Some num­bers for the learned peers to con­sider: there are 32.9m work­ers in the UK and, ac­cord­ing to the Of­fice for Na­tional Sta­tis­tics’ lat­est sur­vey, 11pc of them were still fur­loughed as of the end of Au­gust. That’s 3.6m work­ers cur­rently fac­ing a very un­cer­tain fu­ture af­ter Oc­to­ber. In hos­pi­tal­ity and food, the fur­lough share is much higher at around 25pc; in a UK cul­tural and arts scene ham­mered by so­cial dis­tanc­ing, more than half are still in the job re­ten­tion scheme. Hence the out­rage of MPs such as Ju­lian Knight, the chair­man of the cul­ture, me­dia and sport se­lect com­mit­tee, who warns the coun­try risks be­com­ing a laugh­ing stock if politi­cians let it go to the wall.

Those sug­gest­ing that the con­tin­ued pres­ence of fur­lough will sim­ply slow the re­al­lo­ca­tion of re­sources needed in an ef­fi­cient post-Covid re­cov­ery seem to as­sume that no­body will ever want to go to the the­atre again. Throw­ing th­ese and other work­ers into the big­gest jobs bon­fire since the early Nineties is folly, par­tic­u­larly as em­ploy­ers show no ap­petite to take them on. The lat­est jobs fig­ures show just 370,000 va­can­cies. As Bank of Eng­land rate-set­ter Michael Saun­ders pointed out in a speech the Chan­cel­lor re­ally should read, faster in­di­ca­tors show va­can­cies are still down by 55pc year on year, and there is a “marked weak­ness” in hir­ing in­ten­tions.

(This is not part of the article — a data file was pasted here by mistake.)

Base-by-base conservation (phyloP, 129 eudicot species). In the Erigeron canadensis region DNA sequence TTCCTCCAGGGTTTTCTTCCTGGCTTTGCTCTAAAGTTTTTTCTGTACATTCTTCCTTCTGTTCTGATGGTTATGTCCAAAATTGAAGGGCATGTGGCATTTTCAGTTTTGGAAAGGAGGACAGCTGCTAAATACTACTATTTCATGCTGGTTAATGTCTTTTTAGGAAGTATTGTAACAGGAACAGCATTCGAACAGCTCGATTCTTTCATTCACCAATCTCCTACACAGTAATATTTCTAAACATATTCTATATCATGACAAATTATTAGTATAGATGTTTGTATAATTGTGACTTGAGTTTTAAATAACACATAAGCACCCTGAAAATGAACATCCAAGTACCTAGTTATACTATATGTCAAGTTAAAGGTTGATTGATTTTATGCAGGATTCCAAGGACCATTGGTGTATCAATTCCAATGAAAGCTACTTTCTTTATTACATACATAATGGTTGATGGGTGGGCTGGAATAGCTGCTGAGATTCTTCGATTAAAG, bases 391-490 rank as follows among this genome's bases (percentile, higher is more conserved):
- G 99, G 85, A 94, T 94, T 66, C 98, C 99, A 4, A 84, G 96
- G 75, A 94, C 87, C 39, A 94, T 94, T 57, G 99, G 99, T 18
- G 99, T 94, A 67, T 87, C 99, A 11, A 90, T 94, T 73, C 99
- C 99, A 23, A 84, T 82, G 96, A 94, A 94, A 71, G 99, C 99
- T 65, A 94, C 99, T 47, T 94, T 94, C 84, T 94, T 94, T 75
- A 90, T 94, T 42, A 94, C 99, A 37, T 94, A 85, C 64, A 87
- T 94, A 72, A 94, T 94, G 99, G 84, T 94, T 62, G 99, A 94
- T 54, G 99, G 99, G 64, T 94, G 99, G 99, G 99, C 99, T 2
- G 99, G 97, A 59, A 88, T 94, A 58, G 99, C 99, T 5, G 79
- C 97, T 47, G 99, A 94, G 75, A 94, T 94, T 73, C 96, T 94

The eco­nomic risks are still heav­ily skewed to the down­side and house­hold sav­ings have shot up.

Fam­i­lies are un­der­stand­ably more wor­ried about un­em­ploy­ment and sav­ings have soared: this “para­dox of thrift” could be as big a hand­brake on the re­cov­ery as so­cial dis­tanc­ing.

To those ar­gu­ing a con­tin­ued fur­lough is un­af­ford­able, here’s an­other num­ber to con­sider: 2.8pc. That is the weighted 12-month av­er­age of the UK’s debt in­ter­est pay­ments as a share of its rev­enues in July, de­spite the vast ex­pan­sion of gilt is­suance since March. The per­cent­age is less than half the level which would have trig­gered alarm un­der for­mer chan­cel­lor Sa­jid Javid’s fis­cal rules.